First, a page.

Our increasing desire for greater flexibility, freedom and control in our work lives is driving us towards a freelance economy, with predictions that one in three people will be working online, independently, by 2020.
According to a study conducted by Genesis Research Associates for oDesk – an online workplace that enables businesses and freelancers to work together remotely – there is an increasing desire to pursue independent career paths due to the freedom and flexibility they provide, meaning even more of our work will be conducted online in the future.
Of the 3,193 freelancers surveyed worldwide, including almost 2000 “Millenials” (19 to 30 years old), 72% still at ‘regular’ jobs said they want to quit to become entirely independent (61% hoping to do so within two years), with 89% saying they prefer to work when and where they choose, versus in a corporate nine-to-five job. With Gen Y’s demands for more flexibility and more control over their careers, the way we work is shifting.
According to Matt Cooper (pictured above), the vice president of enterprise and international at oDesk, there are a couple of trends underway that are determining what the future of work looks like.
“One trend is the move towards a freelance economy. The fluidity that we’re moving in and out of jobs is increasing. My dad worked for Hewlett Packard for 20-something years. I’ve never worked for a company for more than five and a half,” he says.
“We’re headed to a world where you’re working for five companies at one time, instead of one company for five years … From our own data, we think one in three people will be working online by 2020.”
By using technology to remove the barriers of traditional hiring, oDesk’s platform aligns a company’s talent needs with a freelancer’s desire to work when and where they want, on projects of their choosing, allowing smaller companies or start-ups to assemble virtual teams at an earlier stage in their development.
In Australia for the launch of oDesk’s Upstarts partnership with Pollenizer, Startmate and AngelCube, – through which startups will receive help to bridge talent gaps that exist in tech hub cities such as Melbourne and Sydney – Cooper told Women’s Agenda that a lack of access to talent is one of the key drivers causing this shift towards a freelance economy. Additionally, he says there is a demographic shift where we’re more comfortable building and maintaining relationships online.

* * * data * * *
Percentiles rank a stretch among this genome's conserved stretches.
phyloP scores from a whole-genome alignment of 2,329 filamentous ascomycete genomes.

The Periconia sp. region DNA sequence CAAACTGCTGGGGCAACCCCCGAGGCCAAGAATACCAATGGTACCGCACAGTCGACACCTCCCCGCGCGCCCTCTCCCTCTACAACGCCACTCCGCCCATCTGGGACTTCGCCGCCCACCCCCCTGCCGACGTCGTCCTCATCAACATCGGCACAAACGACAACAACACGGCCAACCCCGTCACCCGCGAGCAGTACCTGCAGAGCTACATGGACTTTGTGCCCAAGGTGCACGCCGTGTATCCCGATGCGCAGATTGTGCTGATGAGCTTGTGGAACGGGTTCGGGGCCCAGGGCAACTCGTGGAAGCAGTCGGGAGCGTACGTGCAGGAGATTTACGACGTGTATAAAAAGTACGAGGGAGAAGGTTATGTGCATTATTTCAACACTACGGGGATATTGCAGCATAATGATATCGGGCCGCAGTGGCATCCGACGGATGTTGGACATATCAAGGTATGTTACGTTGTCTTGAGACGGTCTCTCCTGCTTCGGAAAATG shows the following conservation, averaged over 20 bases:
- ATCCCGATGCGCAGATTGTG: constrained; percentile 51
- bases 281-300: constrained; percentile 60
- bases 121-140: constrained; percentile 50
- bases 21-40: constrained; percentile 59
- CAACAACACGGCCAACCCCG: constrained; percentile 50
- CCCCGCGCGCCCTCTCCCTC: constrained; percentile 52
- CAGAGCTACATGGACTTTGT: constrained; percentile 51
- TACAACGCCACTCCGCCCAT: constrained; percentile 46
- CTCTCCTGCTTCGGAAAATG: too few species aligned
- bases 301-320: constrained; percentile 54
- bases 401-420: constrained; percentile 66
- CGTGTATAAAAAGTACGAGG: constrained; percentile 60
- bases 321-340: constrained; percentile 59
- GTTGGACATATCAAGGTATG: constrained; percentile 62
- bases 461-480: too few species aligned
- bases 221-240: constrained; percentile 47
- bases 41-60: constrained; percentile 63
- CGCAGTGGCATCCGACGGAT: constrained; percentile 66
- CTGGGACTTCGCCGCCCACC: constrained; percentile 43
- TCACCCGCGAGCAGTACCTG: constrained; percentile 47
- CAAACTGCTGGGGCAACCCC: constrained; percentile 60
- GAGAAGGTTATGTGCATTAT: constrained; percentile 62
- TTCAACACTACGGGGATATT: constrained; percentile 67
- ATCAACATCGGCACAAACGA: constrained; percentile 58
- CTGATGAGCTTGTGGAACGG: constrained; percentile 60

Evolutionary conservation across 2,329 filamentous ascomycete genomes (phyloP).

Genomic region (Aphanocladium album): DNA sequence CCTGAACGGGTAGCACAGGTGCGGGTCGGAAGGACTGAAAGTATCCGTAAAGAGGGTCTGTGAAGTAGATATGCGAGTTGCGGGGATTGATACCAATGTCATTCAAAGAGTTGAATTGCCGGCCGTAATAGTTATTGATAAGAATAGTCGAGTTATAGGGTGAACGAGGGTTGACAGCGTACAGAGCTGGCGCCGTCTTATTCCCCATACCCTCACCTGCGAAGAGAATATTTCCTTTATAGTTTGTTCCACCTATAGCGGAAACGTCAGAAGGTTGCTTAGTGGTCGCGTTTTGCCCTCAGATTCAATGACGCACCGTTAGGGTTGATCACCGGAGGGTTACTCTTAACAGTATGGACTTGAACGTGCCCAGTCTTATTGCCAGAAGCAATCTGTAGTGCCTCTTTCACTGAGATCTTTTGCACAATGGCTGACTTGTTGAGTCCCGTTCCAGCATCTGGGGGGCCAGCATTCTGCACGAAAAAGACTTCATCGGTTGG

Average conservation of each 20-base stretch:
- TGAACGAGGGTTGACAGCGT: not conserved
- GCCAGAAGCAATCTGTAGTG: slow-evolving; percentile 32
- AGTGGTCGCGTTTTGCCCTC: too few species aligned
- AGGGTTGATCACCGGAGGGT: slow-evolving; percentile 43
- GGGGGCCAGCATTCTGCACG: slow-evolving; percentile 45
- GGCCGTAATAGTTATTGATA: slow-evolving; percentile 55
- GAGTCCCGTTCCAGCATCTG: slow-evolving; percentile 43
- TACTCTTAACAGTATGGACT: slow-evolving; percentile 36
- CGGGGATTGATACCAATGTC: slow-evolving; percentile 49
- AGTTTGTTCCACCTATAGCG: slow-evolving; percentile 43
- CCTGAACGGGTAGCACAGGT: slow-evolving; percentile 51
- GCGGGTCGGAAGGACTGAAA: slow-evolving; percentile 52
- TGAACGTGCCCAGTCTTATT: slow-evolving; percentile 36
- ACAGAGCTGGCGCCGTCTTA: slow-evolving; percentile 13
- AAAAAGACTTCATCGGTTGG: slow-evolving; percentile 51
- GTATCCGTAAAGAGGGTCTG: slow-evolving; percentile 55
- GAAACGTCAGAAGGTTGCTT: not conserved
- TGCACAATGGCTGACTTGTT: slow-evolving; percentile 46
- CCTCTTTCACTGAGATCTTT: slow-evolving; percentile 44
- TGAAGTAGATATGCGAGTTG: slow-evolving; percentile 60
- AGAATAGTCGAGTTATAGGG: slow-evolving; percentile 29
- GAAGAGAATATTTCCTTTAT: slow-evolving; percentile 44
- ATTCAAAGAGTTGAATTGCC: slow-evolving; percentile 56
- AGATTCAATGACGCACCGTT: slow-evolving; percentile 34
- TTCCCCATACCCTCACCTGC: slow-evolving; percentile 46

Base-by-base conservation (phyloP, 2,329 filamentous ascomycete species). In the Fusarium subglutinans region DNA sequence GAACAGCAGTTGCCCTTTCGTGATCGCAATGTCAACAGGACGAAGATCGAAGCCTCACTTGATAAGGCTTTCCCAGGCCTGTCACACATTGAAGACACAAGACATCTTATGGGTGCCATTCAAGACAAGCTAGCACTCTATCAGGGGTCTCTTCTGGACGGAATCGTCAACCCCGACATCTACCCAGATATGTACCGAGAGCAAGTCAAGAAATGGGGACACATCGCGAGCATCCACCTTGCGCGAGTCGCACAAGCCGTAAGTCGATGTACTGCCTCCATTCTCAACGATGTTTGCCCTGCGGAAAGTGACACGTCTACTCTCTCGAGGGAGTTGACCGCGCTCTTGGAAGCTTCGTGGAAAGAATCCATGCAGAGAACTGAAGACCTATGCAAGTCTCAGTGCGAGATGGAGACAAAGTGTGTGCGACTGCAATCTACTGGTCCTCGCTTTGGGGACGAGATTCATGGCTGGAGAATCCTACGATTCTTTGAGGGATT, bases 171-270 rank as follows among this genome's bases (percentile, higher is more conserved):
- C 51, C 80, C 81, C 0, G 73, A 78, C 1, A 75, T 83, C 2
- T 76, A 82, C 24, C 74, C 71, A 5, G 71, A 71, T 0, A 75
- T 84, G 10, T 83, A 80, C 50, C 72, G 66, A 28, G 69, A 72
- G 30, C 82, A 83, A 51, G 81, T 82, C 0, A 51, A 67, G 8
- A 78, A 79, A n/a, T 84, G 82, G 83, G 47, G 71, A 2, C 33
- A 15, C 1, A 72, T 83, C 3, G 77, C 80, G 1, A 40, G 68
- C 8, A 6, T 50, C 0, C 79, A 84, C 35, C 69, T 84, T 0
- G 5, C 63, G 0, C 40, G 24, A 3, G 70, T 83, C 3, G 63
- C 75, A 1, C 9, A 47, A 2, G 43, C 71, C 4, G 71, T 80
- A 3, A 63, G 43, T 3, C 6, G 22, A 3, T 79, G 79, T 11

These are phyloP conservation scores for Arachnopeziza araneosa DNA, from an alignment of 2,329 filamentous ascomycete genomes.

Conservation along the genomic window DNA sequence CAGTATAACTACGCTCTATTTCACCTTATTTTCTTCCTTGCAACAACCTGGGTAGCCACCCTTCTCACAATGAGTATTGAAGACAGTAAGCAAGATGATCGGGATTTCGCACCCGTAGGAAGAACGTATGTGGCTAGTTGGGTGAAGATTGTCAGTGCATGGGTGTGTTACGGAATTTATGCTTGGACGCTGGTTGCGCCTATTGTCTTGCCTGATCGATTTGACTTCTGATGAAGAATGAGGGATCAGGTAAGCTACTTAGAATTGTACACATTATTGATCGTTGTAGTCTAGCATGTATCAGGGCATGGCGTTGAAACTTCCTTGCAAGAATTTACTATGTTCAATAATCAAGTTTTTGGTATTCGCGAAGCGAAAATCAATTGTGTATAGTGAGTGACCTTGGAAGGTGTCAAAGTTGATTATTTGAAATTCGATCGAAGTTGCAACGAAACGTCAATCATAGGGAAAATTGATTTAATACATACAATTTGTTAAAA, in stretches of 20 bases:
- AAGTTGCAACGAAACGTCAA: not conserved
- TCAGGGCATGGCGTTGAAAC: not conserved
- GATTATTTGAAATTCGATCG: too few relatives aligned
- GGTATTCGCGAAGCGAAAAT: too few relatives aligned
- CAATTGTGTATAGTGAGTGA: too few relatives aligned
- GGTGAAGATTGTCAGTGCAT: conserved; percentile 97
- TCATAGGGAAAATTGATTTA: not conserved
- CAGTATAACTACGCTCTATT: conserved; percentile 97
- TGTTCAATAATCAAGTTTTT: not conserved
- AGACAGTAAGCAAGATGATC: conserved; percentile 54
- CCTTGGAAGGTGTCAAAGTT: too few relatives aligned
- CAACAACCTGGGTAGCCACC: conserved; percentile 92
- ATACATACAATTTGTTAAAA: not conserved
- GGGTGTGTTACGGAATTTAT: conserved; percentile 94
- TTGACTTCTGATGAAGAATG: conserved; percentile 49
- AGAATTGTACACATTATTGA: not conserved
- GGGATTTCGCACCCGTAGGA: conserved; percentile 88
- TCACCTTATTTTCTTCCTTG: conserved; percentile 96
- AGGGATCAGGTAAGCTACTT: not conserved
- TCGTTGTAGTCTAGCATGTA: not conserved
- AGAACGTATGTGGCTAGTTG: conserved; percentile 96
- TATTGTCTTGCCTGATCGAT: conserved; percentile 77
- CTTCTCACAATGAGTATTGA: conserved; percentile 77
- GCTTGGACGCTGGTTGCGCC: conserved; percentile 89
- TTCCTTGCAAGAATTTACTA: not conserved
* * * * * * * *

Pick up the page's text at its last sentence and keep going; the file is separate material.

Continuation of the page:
“Millenials want more flexibility, they want more freedom, they want more control. Getting a nine-to-five job at a company is the least appealing option,” he says. “There are a lot of people that are choosing to work this way and I think the benefits and the flexibility and the control outweigh some of the traditional benefits that come with employment.”
To keep up with this shift, companies need to change the way they do business, according to Cooper, and embrace the demand for more flexible work.
“Managers have to work a littler harder to communicate, you’ve got to be a little more specific on what you want done and when you want it done and what your expectations are. You’ve got to use all of the communication tools that are available,” he says of working in an online environment.
“There are lots of different ways to share information and stay in touch and we have to go out of way to schedule regular meetings. There are different nuances to making the model feel as much like working next to the person as you can.”
Parallel to the move towards a freelance economy is the growth in co-working spaces. While we increasingly demand greater flexibility and move our work online, co-working spaces are emerging.
“We’ve got this explosion in co-working. Yes we have a bunch of freelancers, yes they want to work for whomever they want, whenever they want, but they’re all choosing to work in a co-working space. They may not be working for the same company but we’re still ultimately social people and we want to have some interaction.”